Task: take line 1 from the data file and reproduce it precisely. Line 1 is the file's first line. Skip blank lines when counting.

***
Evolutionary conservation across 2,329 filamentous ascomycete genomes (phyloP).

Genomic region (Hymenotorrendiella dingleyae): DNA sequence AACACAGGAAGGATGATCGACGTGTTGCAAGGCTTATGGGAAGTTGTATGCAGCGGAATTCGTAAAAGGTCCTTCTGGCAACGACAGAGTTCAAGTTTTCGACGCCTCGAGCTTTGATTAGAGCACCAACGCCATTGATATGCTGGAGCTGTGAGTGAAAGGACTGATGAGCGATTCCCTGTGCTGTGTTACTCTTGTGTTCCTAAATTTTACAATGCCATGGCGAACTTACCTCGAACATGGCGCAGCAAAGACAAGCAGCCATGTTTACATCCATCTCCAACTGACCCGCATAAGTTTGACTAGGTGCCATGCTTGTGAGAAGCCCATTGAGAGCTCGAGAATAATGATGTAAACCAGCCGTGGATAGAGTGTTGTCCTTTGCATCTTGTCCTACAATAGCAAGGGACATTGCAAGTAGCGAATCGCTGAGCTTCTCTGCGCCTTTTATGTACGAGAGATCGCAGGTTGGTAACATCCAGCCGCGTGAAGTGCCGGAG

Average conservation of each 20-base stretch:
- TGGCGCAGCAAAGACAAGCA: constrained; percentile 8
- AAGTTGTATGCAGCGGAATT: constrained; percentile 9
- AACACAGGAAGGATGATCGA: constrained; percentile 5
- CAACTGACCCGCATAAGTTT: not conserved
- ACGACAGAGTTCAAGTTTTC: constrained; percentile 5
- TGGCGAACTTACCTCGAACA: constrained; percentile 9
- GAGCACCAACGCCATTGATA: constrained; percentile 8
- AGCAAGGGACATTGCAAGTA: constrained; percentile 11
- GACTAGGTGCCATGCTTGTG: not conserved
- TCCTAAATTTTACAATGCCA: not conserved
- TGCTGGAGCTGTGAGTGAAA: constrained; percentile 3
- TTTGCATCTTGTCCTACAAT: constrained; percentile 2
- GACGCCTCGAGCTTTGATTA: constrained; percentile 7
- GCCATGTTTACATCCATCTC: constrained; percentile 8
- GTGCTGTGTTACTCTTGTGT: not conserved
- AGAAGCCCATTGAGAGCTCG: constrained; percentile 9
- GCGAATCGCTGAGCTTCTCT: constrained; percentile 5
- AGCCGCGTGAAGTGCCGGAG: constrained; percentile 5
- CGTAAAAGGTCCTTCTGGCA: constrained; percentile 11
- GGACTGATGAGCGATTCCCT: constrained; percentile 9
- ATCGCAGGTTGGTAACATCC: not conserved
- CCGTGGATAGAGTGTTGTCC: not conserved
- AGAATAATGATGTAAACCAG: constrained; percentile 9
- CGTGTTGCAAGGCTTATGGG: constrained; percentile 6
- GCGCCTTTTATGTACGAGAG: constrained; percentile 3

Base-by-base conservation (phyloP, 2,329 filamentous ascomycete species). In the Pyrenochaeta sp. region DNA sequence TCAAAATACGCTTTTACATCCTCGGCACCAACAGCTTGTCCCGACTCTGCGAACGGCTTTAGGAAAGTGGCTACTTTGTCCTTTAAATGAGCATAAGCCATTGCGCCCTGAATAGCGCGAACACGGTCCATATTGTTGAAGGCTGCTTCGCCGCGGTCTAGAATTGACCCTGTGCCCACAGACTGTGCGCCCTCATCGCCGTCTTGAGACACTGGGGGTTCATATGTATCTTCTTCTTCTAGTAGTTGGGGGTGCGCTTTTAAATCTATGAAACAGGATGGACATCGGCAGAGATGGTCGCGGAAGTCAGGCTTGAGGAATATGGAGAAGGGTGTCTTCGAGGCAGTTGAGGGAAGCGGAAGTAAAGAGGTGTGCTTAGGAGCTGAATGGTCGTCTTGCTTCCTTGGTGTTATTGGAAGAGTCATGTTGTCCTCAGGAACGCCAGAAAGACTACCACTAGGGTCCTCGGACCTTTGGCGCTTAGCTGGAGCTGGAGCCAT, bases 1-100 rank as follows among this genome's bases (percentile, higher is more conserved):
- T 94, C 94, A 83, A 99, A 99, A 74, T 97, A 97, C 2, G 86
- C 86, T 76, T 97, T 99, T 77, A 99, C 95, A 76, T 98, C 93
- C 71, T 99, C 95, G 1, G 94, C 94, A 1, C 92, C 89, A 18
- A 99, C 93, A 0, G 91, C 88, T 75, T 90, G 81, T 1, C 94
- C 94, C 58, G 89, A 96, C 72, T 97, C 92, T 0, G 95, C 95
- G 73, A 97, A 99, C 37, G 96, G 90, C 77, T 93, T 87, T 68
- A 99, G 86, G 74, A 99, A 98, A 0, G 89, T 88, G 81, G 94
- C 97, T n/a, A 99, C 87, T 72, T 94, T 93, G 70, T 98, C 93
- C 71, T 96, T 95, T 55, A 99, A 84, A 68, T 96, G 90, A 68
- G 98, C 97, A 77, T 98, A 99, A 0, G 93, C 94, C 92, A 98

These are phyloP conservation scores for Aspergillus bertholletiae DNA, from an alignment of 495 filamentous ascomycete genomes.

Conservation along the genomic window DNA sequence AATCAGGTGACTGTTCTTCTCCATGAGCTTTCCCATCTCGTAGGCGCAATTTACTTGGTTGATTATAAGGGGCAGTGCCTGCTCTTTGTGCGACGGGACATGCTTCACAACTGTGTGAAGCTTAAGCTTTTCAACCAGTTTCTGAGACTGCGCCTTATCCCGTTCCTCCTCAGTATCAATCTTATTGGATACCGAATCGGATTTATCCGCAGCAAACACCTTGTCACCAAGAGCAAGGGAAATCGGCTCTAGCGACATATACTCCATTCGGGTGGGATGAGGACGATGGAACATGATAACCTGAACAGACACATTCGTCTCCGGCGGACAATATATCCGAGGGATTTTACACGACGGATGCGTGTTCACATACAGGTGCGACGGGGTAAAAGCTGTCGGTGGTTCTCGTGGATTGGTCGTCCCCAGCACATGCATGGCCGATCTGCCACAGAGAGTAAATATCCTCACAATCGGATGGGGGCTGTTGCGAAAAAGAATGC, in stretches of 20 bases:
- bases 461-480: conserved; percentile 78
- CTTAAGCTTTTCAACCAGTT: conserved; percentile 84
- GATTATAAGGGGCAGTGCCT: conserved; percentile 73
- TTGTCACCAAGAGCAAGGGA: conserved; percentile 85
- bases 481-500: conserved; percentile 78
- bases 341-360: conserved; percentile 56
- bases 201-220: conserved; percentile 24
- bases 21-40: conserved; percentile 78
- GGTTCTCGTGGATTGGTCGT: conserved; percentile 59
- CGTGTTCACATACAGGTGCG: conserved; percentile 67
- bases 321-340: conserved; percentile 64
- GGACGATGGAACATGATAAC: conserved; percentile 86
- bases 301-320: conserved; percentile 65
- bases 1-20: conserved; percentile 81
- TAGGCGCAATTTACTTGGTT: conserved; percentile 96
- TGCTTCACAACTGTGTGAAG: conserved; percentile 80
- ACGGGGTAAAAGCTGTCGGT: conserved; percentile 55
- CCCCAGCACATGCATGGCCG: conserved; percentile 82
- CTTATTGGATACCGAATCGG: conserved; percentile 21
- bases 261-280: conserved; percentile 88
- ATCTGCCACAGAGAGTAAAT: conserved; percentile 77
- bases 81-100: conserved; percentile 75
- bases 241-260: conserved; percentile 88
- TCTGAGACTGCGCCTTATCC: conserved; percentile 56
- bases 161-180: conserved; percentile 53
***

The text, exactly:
Evolutionary conservation across 2,329 filamentous ascomycete genomes (phyloP).